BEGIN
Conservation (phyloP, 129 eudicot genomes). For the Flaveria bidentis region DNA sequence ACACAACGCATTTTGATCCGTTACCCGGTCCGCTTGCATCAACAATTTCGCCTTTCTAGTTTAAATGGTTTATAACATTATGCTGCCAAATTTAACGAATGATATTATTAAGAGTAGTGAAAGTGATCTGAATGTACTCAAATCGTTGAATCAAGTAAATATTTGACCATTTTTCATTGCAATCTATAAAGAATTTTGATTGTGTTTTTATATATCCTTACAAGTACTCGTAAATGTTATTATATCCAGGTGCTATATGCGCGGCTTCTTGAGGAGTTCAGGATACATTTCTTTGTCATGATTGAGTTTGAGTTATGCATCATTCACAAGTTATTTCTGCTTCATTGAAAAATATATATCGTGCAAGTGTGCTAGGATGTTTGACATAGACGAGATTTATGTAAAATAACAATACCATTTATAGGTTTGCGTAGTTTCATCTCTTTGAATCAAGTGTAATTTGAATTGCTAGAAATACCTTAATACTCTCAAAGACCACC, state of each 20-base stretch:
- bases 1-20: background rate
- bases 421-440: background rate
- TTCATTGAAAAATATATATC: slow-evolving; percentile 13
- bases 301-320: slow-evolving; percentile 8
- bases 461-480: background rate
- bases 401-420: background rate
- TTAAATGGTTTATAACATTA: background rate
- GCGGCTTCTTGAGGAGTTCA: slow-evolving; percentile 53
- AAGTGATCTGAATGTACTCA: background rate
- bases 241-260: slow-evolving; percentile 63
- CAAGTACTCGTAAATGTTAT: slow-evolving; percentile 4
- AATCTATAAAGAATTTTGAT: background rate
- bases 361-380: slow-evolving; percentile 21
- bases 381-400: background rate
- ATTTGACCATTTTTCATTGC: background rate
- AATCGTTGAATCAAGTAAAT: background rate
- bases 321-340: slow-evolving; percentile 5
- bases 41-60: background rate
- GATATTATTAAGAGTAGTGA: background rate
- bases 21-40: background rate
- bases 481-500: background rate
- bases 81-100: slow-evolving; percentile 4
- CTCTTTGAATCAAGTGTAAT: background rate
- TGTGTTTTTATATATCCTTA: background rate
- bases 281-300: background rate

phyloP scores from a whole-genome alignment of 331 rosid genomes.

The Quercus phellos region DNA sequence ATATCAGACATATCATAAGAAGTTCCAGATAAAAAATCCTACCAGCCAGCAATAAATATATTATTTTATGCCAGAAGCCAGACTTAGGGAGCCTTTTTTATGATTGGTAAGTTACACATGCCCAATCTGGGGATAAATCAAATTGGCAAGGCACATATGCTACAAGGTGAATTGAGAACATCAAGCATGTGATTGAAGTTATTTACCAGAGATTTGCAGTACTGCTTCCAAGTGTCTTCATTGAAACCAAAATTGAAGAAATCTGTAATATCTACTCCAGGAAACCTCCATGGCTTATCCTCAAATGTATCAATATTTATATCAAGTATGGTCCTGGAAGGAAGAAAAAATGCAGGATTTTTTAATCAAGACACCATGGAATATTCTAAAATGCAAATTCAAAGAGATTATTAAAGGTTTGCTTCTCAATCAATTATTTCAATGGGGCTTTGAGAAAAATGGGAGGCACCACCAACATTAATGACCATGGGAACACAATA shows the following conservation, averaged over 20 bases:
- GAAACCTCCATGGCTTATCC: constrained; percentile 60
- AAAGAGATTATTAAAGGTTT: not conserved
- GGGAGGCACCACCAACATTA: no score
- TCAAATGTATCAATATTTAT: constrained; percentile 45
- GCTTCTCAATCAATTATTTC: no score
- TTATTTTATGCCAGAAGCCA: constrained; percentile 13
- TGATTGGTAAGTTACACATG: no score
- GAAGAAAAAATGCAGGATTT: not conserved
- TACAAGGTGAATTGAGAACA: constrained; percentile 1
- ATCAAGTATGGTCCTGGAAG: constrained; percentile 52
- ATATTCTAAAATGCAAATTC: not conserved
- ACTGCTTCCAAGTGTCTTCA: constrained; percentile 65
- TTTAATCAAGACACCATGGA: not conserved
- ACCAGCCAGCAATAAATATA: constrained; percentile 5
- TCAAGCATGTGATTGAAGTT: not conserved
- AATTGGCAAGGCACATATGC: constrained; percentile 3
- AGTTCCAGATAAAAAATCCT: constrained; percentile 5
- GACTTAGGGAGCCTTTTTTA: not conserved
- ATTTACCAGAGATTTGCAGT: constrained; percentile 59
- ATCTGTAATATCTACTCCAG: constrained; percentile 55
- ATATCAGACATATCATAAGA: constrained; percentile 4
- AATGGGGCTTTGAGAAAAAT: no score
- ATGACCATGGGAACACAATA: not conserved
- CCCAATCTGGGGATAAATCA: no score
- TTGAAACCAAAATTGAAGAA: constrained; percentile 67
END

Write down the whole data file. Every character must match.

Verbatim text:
Conservation (phyloP, 129 eudicot genomes). For the Flaveria bidentis region DNA sequence ACACAACGCATTTTGATCCGTTACCCGGTCCGCTTGCATCAACAATTTCGCCTTTCTAGTTTAAATGGTTTATAACATTATGCTGCCAAATTTAACGAATGATATTATTAAGAGTAGTGAAAGTGATCTGAATGTACTCAAATCGTTGAATCAAGTAAATATTTGACCATTTTTCATTGCAATCTATAAAGAATTTTGATTGTGTTTTTATATATCCTTACAAGTACTCGTAAATGTTATTATATCCAGGTGCTATATGCGCGGCTTCTTGAGGAGTTCAGGATACATTTCTTTGTCATGATTGAGTTTGAGTTATGCATCATTCACAAGTTATTTCTGCTTCATTGAAAAATATATATCGTGCAAGTGTGCTAGGATGTTTGACATAGACGAGATTTATGTAAAATAACAATACCATTTATAGGTTTGCGTAGTTTCATCTCTTTGAATCAAGTGTAATTTGAATTGCTAGAAATACCTTAATACTCTCAAAGACCACC, state of each 20-base stretch:
- bases 1-20: background rate
- bases 421-440: background rate
- TTCATTGAAAAATATATATC: slow-evolving; percentile 13
- bases 301-320: slow-evolving; percentile 8
- bases 461-480: background rate
- bases 401-420: background rate
- TTAAATGGTTTATAACATTA: background rate
- GCGGCTTCTTGAGGAGTTCA: slow-evolving; percentile 53
- AAGTGATCTGAATGTACTCA: background rate
- bases 241-260: slow-evolving; percentile 63
- CAAGTACTCGTAAATGTTAT: slow-evolving; percentile 4
- AATCTATAAAGAATTTTGAT: background rate
- bases 361-380: slow-evolving; percentile 21
- bases 381-400: background rate
- ATTTGACCATTTTTCATTGC: background rate
- AATCGTTGAATCAAGTAAAT: background rate
- bases 321-340: slow-evolving; percentile 5
- bases 41-60: background rate
- GATATTATTAAGAGTAGTGA: background rate
- bases 21-40: background rate
- bases 481-500: background rate
- bases 81-100: slow-evolving; percentile 4
- CTCTTTGAATCAAGTGTAAT: background rate
- TGTGTTTTTATATATCCTTA: background rate
- bases 281-300: background rate

phyloP scores from a whole-genome alignment of 331 rosid genomes.

The Quercus phellos region DNA sequence ATATCAGACATATCATAAGAAGTTCCAGATAAAAAATCCTACCAGCCAGCAATAAATATATTATTTTATGCCAGAAGCCAGACTTAGGGAGCCTTTTTTATGATTGGTAAGTTACACATGCCCAATCTGGGGATAAATCAAATTGGCAAGGCACATATGCTACAAGGTGAATTGAGAACATCAAGCATGTGATTGAAGTTATTTACCAGAGATTTGCAGTACTGCTTCCAAGTGTCTTCATTGAAACCAAAATTGAAGAAATCTGTAATATCTACTCCAGGAAACCTCCATGGCTTATCCTCAAATGTATCAATATTTATATCAAGTATGGTCCTGGAAGGAAGAAAAAATGCAGGATTTTTTAATCAAGACACCATGGAATATTCTAAAATGCAAATTCAAAGAGATTATTAAAGGTTTGCTTCTCAATCAATTATTTCAATGGGGCTTTGAGAAAAATGGGAGGCACCACCAACATTAATGACCATGGGAACACAATA shows the following conservation, averaged over 20 bases:
- GAAACCTCCATGGCTTATCC: constrained; percentile 60
- AAAGAGATTATTAAAGGTTT: not conserved
- GGGAGGCACCACCAACATTA: no score
- TCAAATGTATCAATATTTAT: constrained; percentile 45
- GCTTCTCAATCAATTATTTC: no score
- TTATTTTATGCCAGAAGCCA: constrained; percentile 13
- TGATTGGTAAGTTACACATG: no score
- GAAGAAAAAATGCAGGATTT: not conserved
- TACAAGGTGAATTGAGAACA: constrained; percentile 1
- ATCAAGTATGGTCCTGGAAG: constrained; percentile 52
- ATATTCTAAAATGCAAATTC: not conserved
- ACTGCTTCCAAGTGTCTTCA: constrained; percentile 65
- TTTAATCAAGACACCATGGA: not conserved
- ACCAGCCAGCAATAAATATA: constrained; percentile 5
- TCAAGCATGTGATTGAAGTT: not conserved
- AATTGGCAAGGCACATATGC: constrained; percentile 3
- AGTTCCAGATAAAAAATCCT: constrained; percentile 5
- GACTTAGGGAGCCTTTTTTA: not conserved
- ATTTACCAGAGATTTGCAGT: constrained; percentile 59
- ATCTGTAATATCTACTCCAG: constrained; percentile 55
- ATATCAGACATATCATAAGA: constrained; percentile 4
- AATGGGGCTTTGAGAAAAAT: no score
- ATGACCATGGGAACACAATA: not conserved
- CCCAATCTGGGGATAAATCA: no score
- TTGAAACCAAAATTGAAGAA: constrained; percentile 67